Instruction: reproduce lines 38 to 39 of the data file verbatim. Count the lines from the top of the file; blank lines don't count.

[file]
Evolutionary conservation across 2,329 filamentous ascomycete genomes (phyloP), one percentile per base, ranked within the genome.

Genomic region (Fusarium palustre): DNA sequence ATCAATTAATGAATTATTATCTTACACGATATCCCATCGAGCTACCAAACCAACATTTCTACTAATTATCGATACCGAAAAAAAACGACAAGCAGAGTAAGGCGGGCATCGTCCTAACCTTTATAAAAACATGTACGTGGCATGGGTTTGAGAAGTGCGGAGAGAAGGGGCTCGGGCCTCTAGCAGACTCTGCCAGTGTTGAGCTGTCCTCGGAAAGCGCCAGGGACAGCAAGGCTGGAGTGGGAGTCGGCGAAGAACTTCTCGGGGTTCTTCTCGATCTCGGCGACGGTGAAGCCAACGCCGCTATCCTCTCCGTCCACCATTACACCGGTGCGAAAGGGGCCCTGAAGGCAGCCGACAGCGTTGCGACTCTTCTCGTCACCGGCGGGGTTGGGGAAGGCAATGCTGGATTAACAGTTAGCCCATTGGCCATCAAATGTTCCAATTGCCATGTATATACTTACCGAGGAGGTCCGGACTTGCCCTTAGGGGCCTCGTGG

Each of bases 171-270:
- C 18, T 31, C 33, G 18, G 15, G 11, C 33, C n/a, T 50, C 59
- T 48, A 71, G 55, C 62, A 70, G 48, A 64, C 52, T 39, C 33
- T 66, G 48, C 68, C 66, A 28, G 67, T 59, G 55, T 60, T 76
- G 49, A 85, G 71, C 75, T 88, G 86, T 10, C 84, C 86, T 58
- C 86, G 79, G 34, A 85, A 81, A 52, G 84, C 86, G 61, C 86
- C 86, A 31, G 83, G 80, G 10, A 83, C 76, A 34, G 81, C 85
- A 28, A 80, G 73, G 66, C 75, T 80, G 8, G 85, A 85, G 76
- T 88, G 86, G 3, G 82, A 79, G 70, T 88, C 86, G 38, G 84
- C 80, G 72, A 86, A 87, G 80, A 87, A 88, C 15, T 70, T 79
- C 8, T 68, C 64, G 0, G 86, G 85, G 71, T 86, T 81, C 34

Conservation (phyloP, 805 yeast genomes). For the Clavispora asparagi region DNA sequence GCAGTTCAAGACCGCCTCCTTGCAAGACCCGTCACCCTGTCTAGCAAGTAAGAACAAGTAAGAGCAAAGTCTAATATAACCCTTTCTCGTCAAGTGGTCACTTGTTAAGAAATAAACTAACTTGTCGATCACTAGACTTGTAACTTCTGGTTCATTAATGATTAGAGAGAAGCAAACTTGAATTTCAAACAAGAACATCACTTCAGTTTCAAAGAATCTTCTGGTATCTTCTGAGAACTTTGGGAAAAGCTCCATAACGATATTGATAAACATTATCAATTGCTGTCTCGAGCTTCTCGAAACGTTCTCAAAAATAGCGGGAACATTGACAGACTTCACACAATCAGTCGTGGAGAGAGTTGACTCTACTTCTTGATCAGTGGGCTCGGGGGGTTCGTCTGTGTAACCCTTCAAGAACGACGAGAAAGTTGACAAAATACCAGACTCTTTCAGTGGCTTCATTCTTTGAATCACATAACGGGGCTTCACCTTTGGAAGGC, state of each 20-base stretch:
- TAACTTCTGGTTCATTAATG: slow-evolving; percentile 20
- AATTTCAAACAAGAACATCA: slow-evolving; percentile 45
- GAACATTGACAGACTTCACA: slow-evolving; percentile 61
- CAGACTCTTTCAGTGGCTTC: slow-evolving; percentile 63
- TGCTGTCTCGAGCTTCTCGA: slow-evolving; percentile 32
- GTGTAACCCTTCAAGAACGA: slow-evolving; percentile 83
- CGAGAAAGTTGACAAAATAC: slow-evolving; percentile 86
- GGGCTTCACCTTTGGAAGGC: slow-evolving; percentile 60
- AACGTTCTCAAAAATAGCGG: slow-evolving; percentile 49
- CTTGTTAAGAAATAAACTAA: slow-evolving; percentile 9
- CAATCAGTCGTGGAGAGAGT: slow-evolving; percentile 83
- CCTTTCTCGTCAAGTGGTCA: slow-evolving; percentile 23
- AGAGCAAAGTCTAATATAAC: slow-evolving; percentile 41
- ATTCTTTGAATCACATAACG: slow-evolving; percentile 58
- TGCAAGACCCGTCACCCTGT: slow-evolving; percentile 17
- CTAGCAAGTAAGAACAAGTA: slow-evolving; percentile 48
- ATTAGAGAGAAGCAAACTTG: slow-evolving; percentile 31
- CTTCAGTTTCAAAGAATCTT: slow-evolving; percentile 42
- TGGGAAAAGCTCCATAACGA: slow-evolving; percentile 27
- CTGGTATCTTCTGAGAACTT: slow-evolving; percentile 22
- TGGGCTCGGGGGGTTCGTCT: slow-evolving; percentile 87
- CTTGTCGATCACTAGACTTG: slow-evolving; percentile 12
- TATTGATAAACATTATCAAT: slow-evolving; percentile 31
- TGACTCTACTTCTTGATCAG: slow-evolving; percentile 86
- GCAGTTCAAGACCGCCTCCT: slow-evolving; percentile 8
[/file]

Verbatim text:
- TGACTCTACTTCTTGATCAG: slow-evolving; percentile 86
- GCAGTTCAAGACCGCCTCCT: slow-evolving; percentile 8